Seniors' Last Word
Most recent graduating class says faculty is more academically than emotionally supportive



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Academic Exchange December 1999/January 2000 Contents Page

Ninety-seven percent of the Emory College Class of 1999 felt that faculty provided them with intellectual challenge and stimulation throughout their undergraduate years, according to a recent survey. Ninety-three percent also said they had opportunities for conversation with their professors outside the classroom. But while most students reported strong faculty support in academics, 33 percent reported having not received emotional support and encouragement from their
professors.

The survey polled 992 of 1,136 graduating seniors and was conducted last spring by the Office of Institutional Planning and Research in conjunction the Higher Education Data Sharing Consortium. Below are some additional highlights.

Multicultural orientation. Thirty-seven percent of last year's Emory College seniors studied abroad during their undergraduate career, mostly in European countries. More than half of the respondents took at least one course with emphasis on the cultures of the Arab world, sub-Saharan Africa, Asia, or Latin America and the Caribbean. One-third took courses with emphasis on African-American life, institutions, and culture. And approximately half of the seniors had at least one course with emphasis on the study of women, women's issues, or feminism. Ninety-five percent report having studied and socialized at least occasionally with persons from a different racial or ethnic group. And almost two-thirds attended events sponsored by cultural organizations representing a different racial or ethnic group.

Participation in university life. By far, the activity that involved most seniors was volunteering: approximately three-quarters of the respondents participated in some type of volunteer services. Forty-five percent had an off-campus internship. Forty-four percent participated in an honor society, and forty-three percent were members of a social fraternity or sorority.

Personal goals. The most important goals to the seniors, in order of importance, are "raising a family" (75 percent), "being very well-off financially" (46 percent), "making a significant scholarly or intellectual contribution to one's field" (42 percent), and "working to build a community" (38 percent). "Influencing the political structure" is important only for 19 percent of the respondents.

Career Plans. When asked about their principal activity the next fall, half of the surveyed seniors chose "employment," and 38 percent reported they would continue their education at a graduate or professional school. Since students completed the survey early in the year, their employment plans were relatively undefined at that time. This is reflected in the following findings: seventy percent of those who intended to work upon graduation were searching for a position; 15 percent planned to start their search after graduation; 10 percent already were offered and accepted a position; and 4 percent already were offered and refused a position.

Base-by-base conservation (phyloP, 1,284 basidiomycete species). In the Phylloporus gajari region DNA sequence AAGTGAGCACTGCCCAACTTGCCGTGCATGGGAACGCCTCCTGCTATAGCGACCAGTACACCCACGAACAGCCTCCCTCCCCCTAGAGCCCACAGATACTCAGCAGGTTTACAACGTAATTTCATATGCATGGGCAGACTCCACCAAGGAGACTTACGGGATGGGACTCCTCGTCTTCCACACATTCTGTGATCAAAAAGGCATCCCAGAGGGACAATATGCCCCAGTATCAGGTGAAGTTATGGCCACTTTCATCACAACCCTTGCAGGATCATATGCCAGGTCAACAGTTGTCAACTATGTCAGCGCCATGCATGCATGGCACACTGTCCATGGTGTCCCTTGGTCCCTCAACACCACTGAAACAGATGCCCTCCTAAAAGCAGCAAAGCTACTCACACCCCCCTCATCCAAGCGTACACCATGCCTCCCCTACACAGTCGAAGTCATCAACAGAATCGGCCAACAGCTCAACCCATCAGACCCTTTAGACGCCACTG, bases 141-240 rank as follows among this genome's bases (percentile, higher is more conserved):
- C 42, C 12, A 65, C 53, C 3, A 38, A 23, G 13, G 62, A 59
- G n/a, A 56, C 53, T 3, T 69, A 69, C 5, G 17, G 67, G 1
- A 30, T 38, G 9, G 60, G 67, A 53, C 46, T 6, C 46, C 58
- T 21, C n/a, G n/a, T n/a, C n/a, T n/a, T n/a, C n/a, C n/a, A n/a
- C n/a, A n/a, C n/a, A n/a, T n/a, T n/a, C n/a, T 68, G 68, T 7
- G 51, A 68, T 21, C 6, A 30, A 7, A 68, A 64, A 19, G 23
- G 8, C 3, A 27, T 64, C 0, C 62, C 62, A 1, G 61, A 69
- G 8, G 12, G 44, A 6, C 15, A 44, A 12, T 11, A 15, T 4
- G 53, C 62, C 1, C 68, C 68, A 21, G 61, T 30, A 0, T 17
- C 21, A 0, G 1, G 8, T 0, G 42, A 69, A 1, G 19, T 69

Of the 992 respondents, 399 (40 percent) applied for admission to graduate studies for the next academic year. The most popular degree programs students applied for were medical and law degrees. A relatively low proportion of seniors indicated a desire to start a Ph.D. program. The most popular fields, besides law and medicine, appear to be the biological sciences, psychology, and humanities.
When asked about the highest degree they hope to obtain regardless of their fall plans, only 18 respondents (2 percent) do not want to pursue advanced degrees. Eleven percent of senior respondents plan to pursue more than one advanced degree at some point in their career. Half of the respondents expect to obtain their highest degrees in law, medicine, or business.

In choosing a career, the majority of Emory students consider the following criteria to be essential: interest in work (50 percent), stable and secure future (46 percent), intellectual challenge (45 percent), and opportunities to be creative and exercise initiative (41 percent). Between freshman and senior years, the proportion of those planning a career in medicine dropped from 34 percent to 19 percent. On the other hand, by the senior year, more students want to pursue other professional fields, such as business and law.
D.T.